- Battery labels usually include 14505, CR AA, and similar for Lithium Manganese Dioxide (Li-MnO2).
- It has been measured that Lithium Manganese Dioxide (Li-MnO2) batteries can last for 10 years or even longer.
- Furthermore, modern CR AA batteries do not contain the harmful, toxic chemicals and metals found in traditional batteries such as cadmium, lead and mercury.
- In devices intended for only 1.5V AA batteries, CR AA batteries should NOT be used since they have a 3.0V voltage.
- A reputable brand of Alkaline AA battery is a great choice if you’re looking for a primary (non-rechargeable) battery. Such batteries are also affordable, provide stable voltage and long shelf life.
AA rechargeable batteries:
NiCd, NiMH, and Li-ion batteries are rechargeable AA batteries. Rechargeable NiCd batteries are older types of nickel cadmium batteries whose nominal voltage is 1.2 V and whose capacity is 600 – 1000 mAh.
Batteries made from NiCd also feature a strong memory effect, as well as a high self-discharge rate and the ability to supply current at a high rate without adverse effects. The downside is that NiMH batteries are replacing CCDL batteries, which contain cadmium (a heavy metal, a dangerous pollutant).
Nickel Metal Hydride batteries typically operate at 1.2 V and feature a capacity of 700 mAh to 1500 mAh, although some models feature capacities as high as 2800 mAh. In today’s NIMH batteries, there is virtually no memory effect (if it exists! ), and the output voltage is more stable than in NiCd batteries. When choosing NiMH batteries, make sure you know the output current required by your device. Some models are designed for high-drain use, while others are designed for high-capacity use.
Comparing AA Batteries with Lithium-ion 14500 Batteries:
Lithium-ion 14500 batteries have the same physical appearance as AA batteries but are rechargeable. Typical lithium-ion batteries contain a voltage of 3.6 – 3.7 volts and are based on one of the many types of lithium-ion batteries. You can choose from various capacities ranging from *600mAh to 2000mAh or even more, depending on the intended use and other factors.
The 14500 battery is available in three configurations: for high-drain applications (but smaller capacity), for low-drain applications (but a higher capacity), and for general use (balance between capacity and output current).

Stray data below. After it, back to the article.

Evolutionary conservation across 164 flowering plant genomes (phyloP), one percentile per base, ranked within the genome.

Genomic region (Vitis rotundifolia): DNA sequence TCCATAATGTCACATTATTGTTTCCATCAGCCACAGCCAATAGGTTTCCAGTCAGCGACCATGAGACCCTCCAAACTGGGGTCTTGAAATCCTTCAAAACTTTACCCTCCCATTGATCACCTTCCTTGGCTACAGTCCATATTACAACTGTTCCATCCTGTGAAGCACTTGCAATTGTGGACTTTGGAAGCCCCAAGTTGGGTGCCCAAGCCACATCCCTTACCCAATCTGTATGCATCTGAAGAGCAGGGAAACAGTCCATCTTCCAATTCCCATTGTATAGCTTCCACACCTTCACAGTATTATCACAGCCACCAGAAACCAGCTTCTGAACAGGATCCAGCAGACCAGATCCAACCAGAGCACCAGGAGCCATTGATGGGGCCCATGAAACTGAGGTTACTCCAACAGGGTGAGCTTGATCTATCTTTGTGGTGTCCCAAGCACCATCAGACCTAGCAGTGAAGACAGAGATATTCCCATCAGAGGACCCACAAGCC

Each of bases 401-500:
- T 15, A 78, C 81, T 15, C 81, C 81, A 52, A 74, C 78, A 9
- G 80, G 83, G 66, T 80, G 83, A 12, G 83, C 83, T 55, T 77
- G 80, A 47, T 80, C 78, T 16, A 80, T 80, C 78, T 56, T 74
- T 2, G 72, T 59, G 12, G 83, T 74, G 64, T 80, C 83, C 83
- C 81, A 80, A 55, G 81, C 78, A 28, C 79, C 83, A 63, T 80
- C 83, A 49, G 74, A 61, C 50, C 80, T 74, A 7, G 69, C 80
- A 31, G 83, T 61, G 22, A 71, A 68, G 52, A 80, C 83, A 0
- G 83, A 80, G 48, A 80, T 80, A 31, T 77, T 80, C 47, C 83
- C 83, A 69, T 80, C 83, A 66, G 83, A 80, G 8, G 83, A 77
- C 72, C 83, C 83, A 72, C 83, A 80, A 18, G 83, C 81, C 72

The lithium-ion 14500 battery and the AA battery are actually physically interchangeable, but their output voltages are vastly different (3.6-3.7 vs 1.5 volts), which can even result in the device’s destruction (to say the least).
Particularly NiMH devices should NOT be powered via 14500 batteries, unless the manufacturer explicitly states otherwise.
AA alkaline (1.5 V), AA NiMH (1.2 V), and 14500 batteries (3.6 – 3.7 V) can be used for some devices like advanced LED flashlights, digital cameras, and other similar items, but it is always clearly indicated by the manufacturer.
A 14500 battery may also feature the following features:
Protection electronics built into the battery monitor the condition of the battery, protecting it from overheating, overcharging, and over discharging.
It uses a micro-USB port (or similar) to charge individual batteries, simplifying the use of the device.
It is true that such circuitry takes up some space, resulting in a smaller capacity, but the extra features often justify the reduction.
The dimensions of an AA battery are 14.5 × 50.5 mm (0.57 × 1.99 inches). There are three main types:
- All alkaline batteries are non-rechargeable, with a nominal voltage of 1.5V,
- Li-FeS2: non-rechargeable, nominal voltage of 1.5V,
- In NiMH batteries, the voltage is 1.2 volts, rechargeable
- The Li-ion (14500) battery is rechargeable and operates between 3.6 and 3.7V.
If in doubt, always make sure to buy the same type of battery whenever you buy a new battery.